Photo story: Three bookstores I visited in Jimbocho Tokyo
My trip to Jimbocho in Tokyo was significant because it was the only time I had traversed the streets of Tokyo on my own. S had gone on a shopping trip, and I decided to explore a less touristy part of Tokyo – Jimbocho. I like reading but to be honest, it wasn’t easy for me – a non-Japanese speaker – to appreciate the books in Jimbocho. Here’s an account of three bookstores I visited in Jimbocho Tokyo.
According to Wikipedia, Jinbōchō is named after a samurai, Nagaharu Jinbō, who lived in the area at the end of the 17th century. A large fire destroyed most of Jimbocho in 1913. In the wake of the fire, a university professor named Shigeo Iwanami opened a bookstore in Jinbōchō which eventually grew into today’s Iwanami Shoten publishing house. Over time, the area became popular with university students and intellectuals, and many small bookstores and cafes opened there.
As the names of the bookstores were mostly in Japanese, I went online to research on key bookstores to check out. I wished I had come across this article by The Cup and The Road which provided a little more insight into the English bookstores at Jimbocho. But here are the three bookstores I visited in Jimbocho Tokyo. They were very different – a traditional Japanese bookstore, a 2nd hand bookstore with books from all languages and a modern Japanese bookstore.
Three bookstores I visited in Jimbocho Tokyo
1. Isseido Shoten 一誠堂書店
If you’re looking to experience a traditional Japanese bookstore, Isseido Shoten is a prime candidate. According to its website, it started in 1903 and survived the war. Many people were keen to renew acquaintance with books after the war and book sales were high. Several famous families such as Mitsui and Yasuda also sold their collections, which makes Isseido a good collector of rare books. The website also says that internet age and fall in university students due to declining birth rate posed some challenges to the business but Isseido believes that there will always be demand for good books.
I felt a little awkward in this bookstore as the selection of English books was quite small. I couldn’t tell what those aged-old Japanese books were as the labels were all in Japanese. It was just an experience walking through the bookstore, but wouldn’t recommend it for non-Japanese speakers as everything felt pretty foreign to me. I’m also not a rare book collector, so I didn’t visit the shop with a specific purpose.
- Address: 1-7 Kanda Jimbocho, Chiyoda-ku, Tokyo 101-0051
- Tel: 03-3292-0071
- Website: https://www.isseido-books.co.jp/index_en.html
2. Kitazawa Shoten 北沢書店
After visiting Isseido, the Kitazawa Shoten felt a little more approachable. The first level is for Japanese and children’s books, and the second level was filled with second foreign language books. The languages varied – I spotted a book on Van Gogh’s paintings which I really wanted to purchase but it was in French. The English language selection comprised mainly novels and classics. There were even snippets from a book on Winnie the Pooh which was wrapped in plastic.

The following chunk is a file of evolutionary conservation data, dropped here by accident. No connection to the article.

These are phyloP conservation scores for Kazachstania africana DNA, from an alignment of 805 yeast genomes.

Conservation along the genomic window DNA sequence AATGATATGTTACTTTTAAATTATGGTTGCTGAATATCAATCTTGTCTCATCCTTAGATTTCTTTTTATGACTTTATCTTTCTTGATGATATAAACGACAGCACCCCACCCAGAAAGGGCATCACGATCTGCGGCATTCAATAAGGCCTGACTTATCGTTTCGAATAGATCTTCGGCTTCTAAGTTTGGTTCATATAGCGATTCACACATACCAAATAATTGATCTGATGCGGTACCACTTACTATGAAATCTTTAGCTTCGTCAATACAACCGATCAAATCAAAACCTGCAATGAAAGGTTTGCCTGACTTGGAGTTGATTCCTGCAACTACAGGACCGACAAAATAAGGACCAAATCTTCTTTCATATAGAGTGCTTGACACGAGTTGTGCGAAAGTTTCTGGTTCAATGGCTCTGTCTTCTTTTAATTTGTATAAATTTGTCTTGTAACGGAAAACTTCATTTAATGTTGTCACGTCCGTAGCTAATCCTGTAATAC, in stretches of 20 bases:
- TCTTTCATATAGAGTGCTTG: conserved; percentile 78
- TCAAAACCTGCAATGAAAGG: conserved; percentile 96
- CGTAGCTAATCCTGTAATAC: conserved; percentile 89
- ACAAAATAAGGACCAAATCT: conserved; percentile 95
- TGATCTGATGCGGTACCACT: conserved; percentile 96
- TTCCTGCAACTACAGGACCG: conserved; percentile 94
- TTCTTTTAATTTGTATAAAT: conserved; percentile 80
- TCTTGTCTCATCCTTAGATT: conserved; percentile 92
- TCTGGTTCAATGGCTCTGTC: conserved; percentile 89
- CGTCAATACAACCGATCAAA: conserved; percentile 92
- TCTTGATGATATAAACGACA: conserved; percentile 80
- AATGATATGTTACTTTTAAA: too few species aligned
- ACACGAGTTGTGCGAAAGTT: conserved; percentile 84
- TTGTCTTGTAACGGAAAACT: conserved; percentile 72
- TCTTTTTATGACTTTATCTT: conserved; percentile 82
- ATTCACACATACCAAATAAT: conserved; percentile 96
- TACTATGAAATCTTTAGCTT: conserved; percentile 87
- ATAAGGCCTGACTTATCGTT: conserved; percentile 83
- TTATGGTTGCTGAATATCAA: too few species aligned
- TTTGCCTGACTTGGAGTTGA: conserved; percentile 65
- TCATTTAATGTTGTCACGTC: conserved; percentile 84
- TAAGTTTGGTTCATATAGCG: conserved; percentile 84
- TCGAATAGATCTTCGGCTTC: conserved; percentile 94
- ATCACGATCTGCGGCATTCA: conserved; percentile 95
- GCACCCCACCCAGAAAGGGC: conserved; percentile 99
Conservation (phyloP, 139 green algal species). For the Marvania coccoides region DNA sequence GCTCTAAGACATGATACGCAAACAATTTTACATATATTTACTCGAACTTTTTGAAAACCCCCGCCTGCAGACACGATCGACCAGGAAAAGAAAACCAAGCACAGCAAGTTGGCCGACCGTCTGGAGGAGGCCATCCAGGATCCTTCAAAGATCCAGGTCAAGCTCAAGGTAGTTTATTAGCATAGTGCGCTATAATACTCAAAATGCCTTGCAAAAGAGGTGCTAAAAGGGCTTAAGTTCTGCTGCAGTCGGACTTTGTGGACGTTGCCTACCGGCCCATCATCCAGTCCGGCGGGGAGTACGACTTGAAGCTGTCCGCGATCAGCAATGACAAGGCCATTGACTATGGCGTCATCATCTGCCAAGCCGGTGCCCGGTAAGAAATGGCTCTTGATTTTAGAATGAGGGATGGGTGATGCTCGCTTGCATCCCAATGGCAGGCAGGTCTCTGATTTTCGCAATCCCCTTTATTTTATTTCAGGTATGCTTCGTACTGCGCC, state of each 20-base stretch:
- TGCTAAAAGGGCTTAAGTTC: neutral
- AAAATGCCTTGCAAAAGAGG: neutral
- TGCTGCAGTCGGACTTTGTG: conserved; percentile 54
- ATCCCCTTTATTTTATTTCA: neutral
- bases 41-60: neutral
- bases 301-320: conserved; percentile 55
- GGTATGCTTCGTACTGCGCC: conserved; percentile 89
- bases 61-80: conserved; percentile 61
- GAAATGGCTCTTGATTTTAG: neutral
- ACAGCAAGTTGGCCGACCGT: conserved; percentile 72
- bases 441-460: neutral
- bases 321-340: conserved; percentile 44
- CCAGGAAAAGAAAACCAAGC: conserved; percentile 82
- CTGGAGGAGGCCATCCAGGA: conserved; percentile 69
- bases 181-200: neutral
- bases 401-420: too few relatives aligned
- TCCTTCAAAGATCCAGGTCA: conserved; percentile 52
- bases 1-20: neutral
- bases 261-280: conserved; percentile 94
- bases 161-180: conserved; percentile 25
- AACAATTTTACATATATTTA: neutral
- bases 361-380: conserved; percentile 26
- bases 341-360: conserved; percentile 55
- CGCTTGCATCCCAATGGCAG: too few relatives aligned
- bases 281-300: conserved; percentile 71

- Address: 2-5 Kanda-Jimbocho Chiyodaku, Tokyo, Japan 101-0051
- Japanese Website: http://www.kitazawa.co.jp/kindex.html
- English Website: https://www.abebooks.com/kitazawa-bookstore%2c-abaj%2filab-tokyo/221920/sf
3. Sanseido 三省堂
My last stop was at Books Sanseido, which is a contemporary Japanese bookstore. I enjoyed the gift and stationery shop very much. The English selection was limited to just a few shelves. I decided to walk around to have a look at the Japanese books on offer and it was quite interesting. I thought the illustrations of the books were pretty cool. Also noticed that for certain mangas (comics), the books combined to form a landscape picture on their binders.
I couldn’t read the sign on book genres and soon found myself at the basement of the bookstore. Most of the people there were men, browsing what appeared to be books with pretty women gracing the covers. I noticed that there was a curtain at the back of the shop which led to another room. A warning sign that the content of the books were less family-friendly in nature was the books that were near the side of the entrance. The covers sported real life and manga ladies in revealing outfits, which seem to suggest that there could be more of such ‘in-depth’ publications behind the curtain. ʘ ͜ʖ ʘ
- Address: Japan, 〒101-0051 Tōkyō-to, Chiyoda-ku, Kanda Jinbōchō, 1 Chome−１
- Japanese Website: https://www.books-sanseido.co.jp/
The Travelling Squid’s Take
In general, I felt a little disconnected from my visit to these three bookstores as I couldn’t read Japanese. It was an interesting experience especially with the contemporary Japanese bookstore, but I think it would have been more fun and interactive if I had known Japanese or gone with a friend who does. It’s the feeling I get while at Satake Sushi, when the chef was explaining each piece of sushi or at the sake bar Sasa Seiran in Kobe, where it was just us and the bar tender with good sake but an awkward language barrier. To experience the best of Japan, I hope to find some time to master the language. Or perhaps Google Translate could help with that. : )